Biopsychosocial Determinants of Long-term Contraceptive Use in Women of Reproductive Age in Surakarta, Central Java

Ratna Arifiana, Uki Retno Budihastuti, Isna Qadrijati

Abstract

Background: Family planning allows people to attain their desired number of children and determine the spacing of pregnancy. Long-term contraceptive methods are more effective, safe, with fewer contraindications than others contraceptive method. This study aimed to investigate the biopsychosocial determinants of long-term contraceptive use in women of reproductive age in Surakarta, Central Java, using a theory of planned behavior.

Subjects and Method: This was an analytic observational study with a case-control design. The study was conducted in Surakarta, from January to February 2018. A sample of 210 women of reproductive age was selected for this study by fixed disease sampling. The dependent variable was long-term contraceptive use. The independent variables were age, parity, education, employment status, knowledge, attitude, subjective norm, perceived behavior control, husband support, family income, and health counseling. The data was collected by questionnaire and analyzed by path analysis.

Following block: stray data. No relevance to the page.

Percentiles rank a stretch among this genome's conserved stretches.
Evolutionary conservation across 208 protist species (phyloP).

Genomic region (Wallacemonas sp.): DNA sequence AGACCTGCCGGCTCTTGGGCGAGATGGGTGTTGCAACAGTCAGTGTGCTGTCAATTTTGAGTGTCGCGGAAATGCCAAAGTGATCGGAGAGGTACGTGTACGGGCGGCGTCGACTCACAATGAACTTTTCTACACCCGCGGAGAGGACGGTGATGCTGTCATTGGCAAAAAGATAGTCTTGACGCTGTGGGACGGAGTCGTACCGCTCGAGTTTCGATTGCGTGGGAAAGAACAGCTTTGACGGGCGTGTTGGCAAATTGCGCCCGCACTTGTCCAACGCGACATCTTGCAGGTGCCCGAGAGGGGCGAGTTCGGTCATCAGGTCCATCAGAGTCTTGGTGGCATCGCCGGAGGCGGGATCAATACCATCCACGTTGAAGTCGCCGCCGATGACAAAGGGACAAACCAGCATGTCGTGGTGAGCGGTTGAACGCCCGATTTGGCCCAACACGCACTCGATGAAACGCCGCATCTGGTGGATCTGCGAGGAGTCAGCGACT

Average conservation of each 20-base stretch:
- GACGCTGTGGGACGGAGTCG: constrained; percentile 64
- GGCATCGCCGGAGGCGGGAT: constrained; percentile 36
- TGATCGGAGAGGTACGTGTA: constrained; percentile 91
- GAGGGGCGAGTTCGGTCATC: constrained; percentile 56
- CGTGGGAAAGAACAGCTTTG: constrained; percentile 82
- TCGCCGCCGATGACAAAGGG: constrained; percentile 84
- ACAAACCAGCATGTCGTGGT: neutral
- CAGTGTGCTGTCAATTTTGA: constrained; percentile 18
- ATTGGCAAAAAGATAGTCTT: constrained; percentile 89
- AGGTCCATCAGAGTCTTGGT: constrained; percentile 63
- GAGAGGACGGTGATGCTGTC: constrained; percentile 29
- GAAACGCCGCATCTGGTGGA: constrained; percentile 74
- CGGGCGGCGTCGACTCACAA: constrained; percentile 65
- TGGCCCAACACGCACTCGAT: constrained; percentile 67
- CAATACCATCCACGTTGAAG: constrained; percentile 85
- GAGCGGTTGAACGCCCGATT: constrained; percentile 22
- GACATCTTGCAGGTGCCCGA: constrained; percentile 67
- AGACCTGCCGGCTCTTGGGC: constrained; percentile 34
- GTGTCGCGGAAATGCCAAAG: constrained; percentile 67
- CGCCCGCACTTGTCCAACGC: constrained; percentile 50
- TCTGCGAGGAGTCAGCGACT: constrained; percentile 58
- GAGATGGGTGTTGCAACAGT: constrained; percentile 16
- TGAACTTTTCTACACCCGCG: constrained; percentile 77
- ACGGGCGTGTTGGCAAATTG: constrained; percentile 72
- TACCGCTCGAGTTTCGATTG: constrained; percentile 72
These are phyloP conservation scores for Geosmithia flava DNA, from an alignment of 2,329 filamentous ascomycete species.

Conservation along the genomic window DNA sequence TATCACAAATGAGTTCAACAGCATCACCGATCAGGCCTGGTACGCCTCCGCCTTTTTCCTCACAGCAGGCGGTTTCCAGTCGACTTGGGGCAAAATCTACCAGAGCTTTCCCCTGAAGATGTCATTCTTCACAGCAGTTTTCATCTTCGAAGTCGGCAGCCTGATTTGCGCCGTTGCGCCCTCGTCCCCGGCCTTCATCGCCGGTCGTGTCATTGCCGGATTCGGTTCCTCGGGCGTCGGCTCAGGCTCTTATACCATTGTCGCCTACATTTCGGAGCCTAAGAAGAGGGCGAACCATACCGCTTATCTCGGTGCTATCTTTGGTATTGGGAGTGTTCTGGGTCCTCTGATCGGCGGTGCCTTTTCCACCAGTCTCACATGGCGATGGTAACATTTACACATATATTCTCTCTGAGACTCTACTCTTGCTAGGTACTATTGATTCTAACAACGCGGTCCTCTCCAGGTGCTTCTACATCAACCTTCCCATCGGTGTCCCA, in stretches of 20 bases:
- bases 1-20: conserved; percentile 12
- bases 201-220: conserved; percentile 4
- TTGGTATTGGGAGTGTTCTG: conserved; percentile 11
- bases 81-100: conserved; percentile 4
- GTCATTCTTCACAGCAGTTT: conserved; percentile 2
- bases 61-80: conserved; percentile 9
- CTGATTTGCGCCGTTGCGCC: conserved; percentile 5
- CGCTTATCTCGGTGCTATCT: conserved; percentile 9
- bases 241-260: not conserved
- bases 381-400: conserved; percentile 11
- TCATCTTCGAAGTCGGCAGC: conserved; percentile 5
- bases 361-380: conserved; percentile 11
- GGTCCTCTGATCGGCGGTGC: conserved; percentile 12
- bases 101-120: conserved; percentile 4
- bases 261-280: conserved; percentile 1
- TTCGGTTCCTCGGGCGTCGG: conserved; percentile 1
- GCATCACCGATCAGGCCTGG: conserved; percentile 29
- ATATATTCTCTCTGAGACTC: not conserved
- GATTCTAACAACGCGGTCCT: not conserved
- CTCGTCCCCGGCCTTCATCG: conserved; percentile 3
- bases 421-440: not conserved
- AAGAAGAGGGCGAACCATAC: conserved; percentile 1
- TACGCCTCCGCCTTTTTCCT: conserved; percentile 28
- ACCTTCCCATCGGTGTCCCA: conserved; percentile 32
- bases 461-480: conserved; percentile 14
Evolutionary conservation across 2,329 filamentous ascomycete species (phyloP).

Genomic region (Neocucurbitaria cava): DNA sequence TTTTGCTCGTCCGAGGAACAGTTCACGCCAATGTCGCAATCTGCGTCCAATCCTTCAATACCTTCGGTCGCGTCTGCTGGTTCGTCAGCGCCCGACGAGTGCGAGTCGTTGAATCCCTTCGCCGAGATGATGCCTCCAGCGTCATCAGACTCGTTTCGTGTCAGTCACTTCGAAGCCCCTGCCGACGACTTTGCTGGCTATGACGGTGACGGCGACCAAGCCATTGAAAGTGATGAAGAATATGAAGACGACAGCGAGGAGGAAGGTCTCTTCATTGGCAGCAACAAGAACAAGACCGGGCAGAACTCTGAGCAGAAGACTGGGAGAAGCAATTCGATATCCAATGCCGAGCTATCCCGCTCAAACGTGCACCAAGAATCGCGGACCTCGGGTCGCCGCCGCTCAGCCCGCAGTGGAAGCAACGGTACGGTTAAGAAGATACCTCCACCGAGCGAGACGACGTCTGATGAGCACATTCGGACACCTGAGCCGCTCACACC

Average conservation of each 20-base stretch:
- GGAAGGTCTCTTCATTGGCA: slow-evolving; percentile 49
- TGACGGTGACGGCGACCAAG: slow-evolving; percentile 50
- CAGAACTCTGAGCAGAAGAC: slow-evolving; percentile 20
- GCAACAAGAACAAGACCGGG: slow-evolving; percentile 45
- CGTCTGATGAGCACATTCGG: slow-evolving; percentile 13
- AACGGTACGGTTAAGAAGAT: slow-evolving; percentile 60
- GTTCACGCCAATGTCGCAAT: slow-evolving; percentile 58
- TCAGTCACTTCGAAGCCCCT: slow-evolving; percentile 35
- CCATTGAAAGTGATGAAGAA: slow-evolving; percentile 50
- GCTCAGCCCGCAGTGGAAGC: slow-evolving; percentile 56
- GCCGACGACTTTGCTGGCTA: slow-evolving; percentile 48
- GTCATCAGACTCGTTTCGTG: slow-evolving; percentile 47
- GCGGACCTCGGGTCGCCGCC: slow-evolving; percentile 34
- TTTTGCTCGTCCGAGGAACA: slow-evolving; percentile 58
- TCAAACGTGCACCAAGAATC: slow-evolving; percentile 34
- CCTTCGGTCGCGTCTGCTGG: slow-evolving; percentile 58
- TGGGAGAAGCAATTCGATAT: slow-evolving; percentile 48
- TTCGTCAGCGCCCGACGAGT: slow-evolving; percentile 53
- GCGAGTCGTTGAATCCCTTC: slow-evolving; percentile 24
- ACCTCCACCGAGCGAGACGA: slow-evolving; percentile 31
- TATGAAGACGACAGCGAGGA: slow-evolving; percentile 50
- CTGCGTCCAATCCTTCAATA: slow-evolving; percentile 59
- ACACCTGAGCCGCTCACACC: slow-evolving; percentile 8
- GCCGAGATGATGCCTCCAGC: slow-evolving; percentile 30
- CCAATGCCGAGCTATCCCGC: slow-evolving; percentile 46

Results: Long-term contraceptive use increased with positive attitude (b=3.49; 95% CI= 1.88 to 5.11; p<0.001), supportive subjective norm (b= 2.91; 95% CI= 1.10 to 4.73; p=0.002), strong perceived behavior control (b=3.09; 95% CI= 1.29 to 4.88; p=0.001), and strong husband support (b=2.68; 95% CI= 1.04 to 4.33; p=0.001). Long-term contraceptive use was indirectly affected by knowledge, health conselling, and education level.

Conclusion: Long-term contraceptive use increases with a positive attitude, supportive subjective norm, strong perceived behavior control, and strong husband support.

Keywords: long-term contraceptive, the theory of planned behavior, path analysis

Correspondence: Ratna Arifiana, Masters Program in Public Health, Universitas Sebelas Maret, Jl. Ir. Sutami 36 A, Surakarta 57126, Central Java. Email: arifianaratna1301@gmail.com.

Journal of Health Promotion and Behavior (2018), 3(1): 37-47
https://doi.org/10.26911/thejhpb.2018.03.01.03 

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